The plank variations that are used in this article are the knee plank, side plank, weighted plank, wide leg plank, elbow, and high plank.
Plank Exercises for Beginners
1. Knee Plank
Why is the knee plank so effective? For starters, it requires only one arm for balance and is a great warm-up exercise before other exercises.
Additionally, you’ll be using your core, leg muscles, and balance. All of which are required for any kind of calisthenics exercise.
So how do you start knee planking?
- 1. Lie face down on the ground with arms at your side.
- 2. Raise your body off the ground by extending your legs so that your body forms a straight line from your hips to your feet.
- 3. Draw one knee in toward your chest while balancing on your elbows and hands.
- 4. Lift your hips off the ground and repeat this step, keeping your back flat and shoulder blades relaxed.
- 5. Once your body is fully stretched and you are feeling balanced, hold for 10-15 seconds, then lower your body back down to the ground and rest for 30-60 seconds.
2. Side Plank
The side plank is a simple exercise to get you used to how to use your core muscles to stabilize yourself.
- 1. Start in a pushup position (hands flat on the ground) with feet about shoulder width apart and knees slightly bent.
- 2. Place your right hand next to your left foot and lift it onto your left arm.
- 3. Keep the top of your body straight and your abs engaged to avoid the temptation to lean to one side.
Advanced Plank Exercises
1. Weighted Plank
A weighted plank is a normal plank but adding a dumbbell on your back while performing it.
Begin by standing on the floor, with the knees bent 90 degrees and hands on the floor by your sides.
In this position, straighten the left leg up, bending the right knee so that the toes of the right foot are pointing at the ceiling. Your hips should be level.
Now, push your body forward, straightening your arms and pushing back.
At the top, hold the plank position for 2 seconds, then lower your body back to the starting position.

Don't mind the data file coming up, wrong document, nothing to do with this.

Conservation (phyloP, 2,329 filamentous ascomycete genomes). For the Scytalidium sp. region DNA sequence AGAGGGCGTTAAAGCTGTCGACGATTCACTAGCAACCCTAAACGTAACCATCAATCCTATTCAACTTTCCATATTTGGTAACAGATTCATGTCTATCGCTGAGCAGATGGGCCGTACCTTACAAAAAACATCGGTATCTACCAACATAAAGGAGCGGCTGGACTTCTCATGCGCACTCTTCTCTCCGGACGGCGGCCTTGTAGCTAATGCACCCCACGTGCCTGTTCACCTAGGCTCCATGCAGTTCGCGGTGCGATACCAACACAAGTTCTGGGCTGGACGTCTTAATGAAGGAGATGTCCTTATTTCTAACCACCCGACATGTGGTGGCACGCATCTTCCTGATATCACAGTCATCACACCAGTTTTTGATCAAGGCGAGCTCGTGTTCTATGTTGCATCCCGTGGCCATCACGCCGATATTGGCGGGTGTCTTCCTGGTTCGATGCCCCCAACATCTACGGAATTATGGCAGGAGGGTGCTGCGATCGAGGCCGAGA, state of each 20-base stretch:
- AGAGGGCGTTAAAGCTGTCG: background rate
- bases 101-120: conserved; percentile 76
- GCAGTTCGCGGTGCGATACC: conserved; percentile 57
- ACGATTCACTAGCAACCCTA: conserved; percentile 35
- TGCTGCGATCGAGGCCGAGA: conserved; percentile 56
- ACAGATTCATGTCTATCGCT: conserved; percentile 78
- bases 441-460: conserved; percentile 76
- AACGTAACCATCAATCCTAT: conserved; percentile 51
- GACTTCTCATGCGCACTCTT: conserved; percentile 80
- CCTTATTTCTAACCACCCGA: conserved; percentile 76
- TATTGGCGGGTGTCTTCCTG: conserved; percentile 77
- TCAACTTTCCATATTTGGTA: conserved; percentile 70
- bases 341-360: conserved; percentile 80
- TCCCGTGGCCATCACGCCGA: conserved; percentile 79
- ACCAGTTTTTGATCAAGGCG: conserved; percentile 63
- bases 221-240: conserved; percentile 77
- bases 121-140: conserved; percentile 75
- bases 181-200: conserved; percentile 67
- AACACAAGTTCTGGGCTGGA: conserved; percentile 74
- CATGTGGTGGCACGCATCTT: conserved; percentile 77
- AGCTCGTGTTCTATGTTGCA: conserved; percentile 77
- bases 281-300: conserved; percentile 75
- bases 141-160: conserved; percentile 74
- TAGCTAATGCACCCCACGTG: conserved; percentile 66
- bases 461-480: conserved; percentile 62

2. Wide Leg Plank
To start, you’ll want to learn to properly execute the wide-leg plank exercise.
In a traditional wide-leg plank, you’ll lay on your stomach and extend your legs out so that you are resting on your elbows and forearms. Your feet should be aligned and you should be keeping your toes pointed toward the ceiling.
To perform the plank, you’ll need to hold yourself up on your elbows and forearms.
You can modify the position of your hands by starting with your elbows placed higher on the wall.
Once you have your elbows up high, place your hands back down onto the floor and begin your pushup.
As you complete each repetition of the exercise, you can increase the number of reps you perform, and also increase the duration you hold the position.
The first few sets should be performed at a relatively slow pace, and once you can hold the position for 30 seconds, increase your reps and the amount of time you spend holding the plank.
3. Elbow Plank
- 1. Start on your elbows. Your body should form a straight line from your head to your feet.
- 2. When you’re in this position, push off the floor with your elbows.
- 3. Your knees should bend slightly, and the backs of your hands should be flat on the floor.
You’ll feel the stretch along your shoulders and down your back.
4. High Plank
A High Plank is a great way to get a toned upper body!
- 1) Place your feet shoulder-width apart.
- 2) Your knees should be bent at least 90 degrees.
- 3) Hold your weight on your forearms and lower body.
- 4) Pull your shoulders back and lift your chest upwards.
- 5) Breathe in through your nose and out through your mouth.
- 6) Keep your eyes on the sky.
- 7) Hold this position
Planks are arguably the best calisthenics exercise of all time. They’re easy to do, can be done anywhere at any time, and can be used for multiple purposes.
Whether you want to strengthen your back, increase your core strength, or improve your flexibility. Planks are the perfect exercise because they require no equipment and no fancy equipment.
Frequently Asked Questions (FAQ)
Is planking good for calisthenics?
Yes, planking is a calisthenics exercise where a person lies face down on the ground and holds his/her hands under his/her body. Many planking videos have been released online, showing a variety of people performing the planking exercise. The main purpose is to create a sense of balance and stability while exercising.
How long should I do a plank for calisthenics?
Planking for 30-60 seconds every day can build your muscles and burn more calories.
What is the position of a plank in calisthenics?
In calisthenics, a plank is a prone position where the body is supported on the forearms and toes, or sometimes only on the forearms, and the torso is parallel to the floor. The head rests on the floor.
Are planks just as good as pushups?
Not exactly. They have their uses. But if you have the time, they’re a great way to get a different muscle group involved. Planks are a great core workout since your body is moving in all directions.